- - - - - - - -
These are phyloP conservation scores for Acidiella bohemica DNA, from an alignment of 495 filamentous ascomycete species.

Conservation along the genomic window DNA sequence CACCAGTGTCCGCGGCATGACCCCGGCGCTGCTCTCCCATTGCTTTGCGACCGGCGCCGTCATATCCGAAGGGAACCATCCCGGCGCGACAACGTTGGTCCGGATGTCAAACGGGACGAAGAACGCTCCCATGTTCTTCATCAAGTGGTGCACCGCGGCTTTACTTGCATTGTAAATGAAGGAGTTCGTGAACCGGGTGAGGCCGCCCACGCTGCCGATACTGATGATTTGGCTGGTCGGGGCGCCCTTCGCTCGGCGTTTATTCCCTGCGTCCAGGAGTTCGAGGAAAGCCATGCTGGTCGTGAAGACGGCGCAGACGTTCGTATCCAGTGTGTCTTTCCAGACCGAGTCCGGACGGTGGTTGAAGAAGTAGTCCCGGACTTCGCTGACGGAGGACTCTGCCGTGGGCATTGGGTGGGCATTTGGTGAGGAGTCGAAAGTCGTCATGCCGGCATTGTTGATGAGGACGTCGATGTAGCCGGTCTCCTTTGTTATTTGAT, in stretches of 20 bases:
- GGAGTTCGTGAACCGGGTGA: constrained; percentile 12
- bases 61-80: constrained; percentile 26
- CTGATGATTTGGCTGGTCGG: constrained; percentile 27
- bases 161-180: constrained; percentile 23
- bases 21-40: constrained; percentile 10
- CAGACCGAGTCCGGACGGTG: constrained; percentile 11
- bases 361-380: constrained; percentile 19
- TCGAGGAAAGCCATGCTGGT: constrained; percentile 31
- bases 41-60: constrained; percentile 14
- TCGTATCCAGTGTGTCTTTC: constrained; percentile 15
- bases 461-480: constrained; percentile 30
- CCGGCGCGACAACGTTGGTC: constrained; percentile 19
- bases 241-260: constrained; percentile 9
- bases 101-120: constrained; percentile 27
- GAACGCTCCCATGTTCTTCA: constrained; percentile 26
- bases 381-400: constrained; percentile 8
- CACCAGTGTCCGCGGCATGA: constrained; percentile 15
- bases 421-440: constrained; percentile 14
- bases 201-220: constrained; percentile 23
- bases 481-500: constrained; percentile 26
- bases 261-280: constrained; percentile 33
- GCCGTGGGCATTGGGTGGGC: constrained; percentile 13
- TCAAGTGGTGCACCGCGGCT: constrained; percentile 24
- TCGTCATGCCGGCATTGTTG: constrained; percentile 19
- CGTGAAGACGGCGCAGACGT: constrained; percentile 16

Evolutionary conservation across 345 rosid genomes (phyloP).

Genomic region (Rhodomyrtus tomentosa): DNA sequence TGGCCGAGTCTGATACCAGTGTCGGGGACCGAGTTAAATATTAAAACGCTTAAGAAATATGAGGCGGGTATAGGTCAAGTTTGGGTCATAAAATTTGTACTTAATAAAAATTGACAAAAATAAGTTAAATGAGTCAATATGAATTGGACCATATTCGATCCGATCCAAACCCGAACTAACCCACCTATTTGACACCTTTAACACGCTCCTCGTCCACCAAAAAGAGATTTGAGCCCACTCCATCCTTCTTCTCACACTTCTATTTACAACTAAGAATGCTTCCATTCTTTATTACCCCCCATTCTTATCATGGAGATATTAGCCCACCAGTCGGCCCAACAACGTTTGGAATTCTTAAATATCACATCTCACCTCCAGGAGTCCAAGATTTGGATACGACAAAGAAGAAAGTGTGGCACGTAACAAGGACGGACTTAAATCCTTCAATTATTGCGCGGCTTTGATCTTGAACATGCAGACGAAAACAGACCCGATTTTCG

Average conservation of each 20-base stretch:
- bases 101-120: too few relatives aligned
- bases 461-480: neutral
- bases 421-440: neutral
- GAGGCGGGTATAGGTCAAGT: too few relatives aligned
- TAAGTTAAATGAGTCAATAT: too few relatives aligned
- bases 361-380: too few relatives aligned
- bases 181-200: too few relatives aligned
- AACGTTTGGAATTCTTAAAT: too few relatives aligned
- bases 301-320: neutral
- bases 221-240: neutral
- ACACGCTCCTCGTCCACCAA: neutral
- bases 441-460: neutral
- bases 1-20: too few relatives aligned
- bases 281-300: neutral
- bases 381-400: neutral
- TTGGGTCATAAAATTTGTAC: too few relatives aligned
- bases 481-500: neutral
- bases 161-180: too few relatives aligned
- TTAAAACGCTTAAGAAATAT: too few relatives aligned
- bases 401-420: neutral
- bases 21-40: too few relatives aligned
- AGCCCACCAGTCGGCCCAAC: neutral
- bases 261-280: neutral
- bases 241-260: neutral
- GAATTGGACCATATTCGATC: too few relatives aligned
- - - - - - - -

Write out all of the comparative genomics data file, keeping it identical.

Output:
These are phyloP conservation scores for Acidiella bohemica DNA, from an alignment of 495 filamentous ascomycete species.

Conservation along the genomic window DNA sequence CACCAGTGTCCGCGGCATGACCCCGGCGCTGCTCTCCCATTGCTTTGCGACCGGCGCCGTCATATCCGAAGGGAACCATCCCGGCGCGACAACGTTGGTCCGGATGTCAAACGGGACGAAGAACGCTCCCATGTTCTTCATCAAGTGGTGCACCGCGGCTTTACTTGCATTGTAAATGAAGGAGTTCGTGAACCGGGTGAGGCCGCCCACGCTGCCGATACTGATGATTTGGCTGGTCGGGGCGCCCTTCGCTCGGCGTTTATTCCCTGCGTCCAGGAGTTCGAGGAAAGCCATGCTGGTCGTGAAGACGGCGCAGACGTTCGTATCCAGTGTGTCTTTCCAGACCGAGTCCGGACGGTGGTTGAAGAAGTAGTCCCGGACTTCGCTGACGGAGGACTCTGCCGTGGGCATTGGGTGGGCATTTGGTGAGGAGTCGAAAGTCGTCATGCCGGCATTGTTGATGAGGACGTCGATGTAGCCGGTCTCCTTTGTTATTTGAT, in stretches of 20 bases:
- GGAGTTCGTGAACCGGGTGA: constrained; percentile 12
- bases 61-80: constrained; percentile 26
- CTGATGATTTGGCTGGTCGG: constrained; percentile 27
- bases 161-180: constrained; percentile 23
- bases 21-40: constrained; percentile 10
- CAGACCGAGTCCGGACGGTG: constrained; percentile 11
- bases 361-380: constrained; percentile 19
- TCGAGGAAAGCCATGCTGGT: constrained; percentile 31
- bases 41-60: constrained; percentile 14
- TCGTATCCAGTGTGTCTTTC: constrained; percentile 15
- bases 461-480: constrained; percentile 30
- CCGGCGCGACAACGTTGGTC: constrained; percentile 19
- bases 241-260: constrained; percentile 9
- bases 101-120: constrained; percentile 27
- GAACGCTCCCATGTTCTTCA: constrained; percentile 26
- bases 381-400: constrained; percentile 8
- CACCAGTGTCCGCGGCATGA: constrained; percentile 15
- bases 421-440: constrained; percentile 14
- bases 201-220: constrained; percentile 23
- bases 481-500: constrained; percentile 26
- bases 261-280: constrained; percentile 33
- GCCGTGGGCATTGGGTGGGC: constrained; percentile 13
- TCAAGTGGTGCACCGCGGCT: constrained; percentile 24
- TCGTCATGCCGGCATTGTTG: constrained; percentile 19
- CGTGAAGACGGCGCAGACGT: constrained; percentile 16

Evolutionary conservation across 345 rosid genomes (phyloP).

Genomic region (Rhodomyrtus tomentosa): DNA sequence TGGCCGAGTCTGATACCAGTGTCGGGGACCGAGTTAAATATTAAAACGCTTAAGAAATATGAGGCGGGTATAGGTCAAGTTTGGGTCATAAAATTTGTACTTAATAAAAATTGACAAAAATAAGTTAAATGAGTCAATATGAATTGGACCATATTCGATCCGATCCAAACCCGAACTAACCCACCTATTTGACACCTTTAACACGCTCCTCGTCCACCAAAAAGAGATTTGAGCCCACTCCATCCTTCTTCTCACACTTCTATTTACAACTAAGAATGCTTCCATTCTTTATTACCCCCCATTCTTATCATGGAGATATTAGCCCACCAGTCGGCCCAACAACGTTTGGAATTCTTAAATATCACATCTCACCTCCAGGAGTCCAAGATTTGGATACGACAAAGAAGAAAGTGTGGCACGTAACAAGGACGGACTTAAATCCTTCAATTATTGCGCGGCTTTGATCTTGAACATGCAGACGAAAACAGACCCGATTTTCG

Average conservation of each 20-base stretch:
- bases 101-120: too few relatives aligned
- bases 461-480: neutral
- bases 421-440: neutral
- GAGGCGGGTATAGGTCAAGT: too few relatives aligned
- TAAGTTAAATGAGTCAATAT: too few relatives aligned
- bases 361-380: too few relatives aligned
- bases 181-200: too few relatives aligned
- AACGTTTGGAATTCTTAAAT: too few relatives aligned
- bases 301-320: neutral
- bases 221-240: neutral
- ACACGCTCCTCGTCCACCAA: neutral
- bases 441-460: neutral
- bases 1-20: too few relatives aligned
- bases 281-300: neutral
- bases 381-400: neutral
- TTGGGTCATAAAATTTGTAC: too few relatives aligned
- bases 481-500: neutral
- bases 161-180: too few relatives aligned
- TTAAAACGCTTAAGAAATAT: too few relatives aligned
- bases 401-420: neutral
- bases 21-40: too few relatives aligned
- AGCCCACCAGTCGGCCCAAC: neutral
- bases 261-280: neutral
- bases 241-260: neutral
- GAATTGGACCATATTCGATC: too few relatives aligned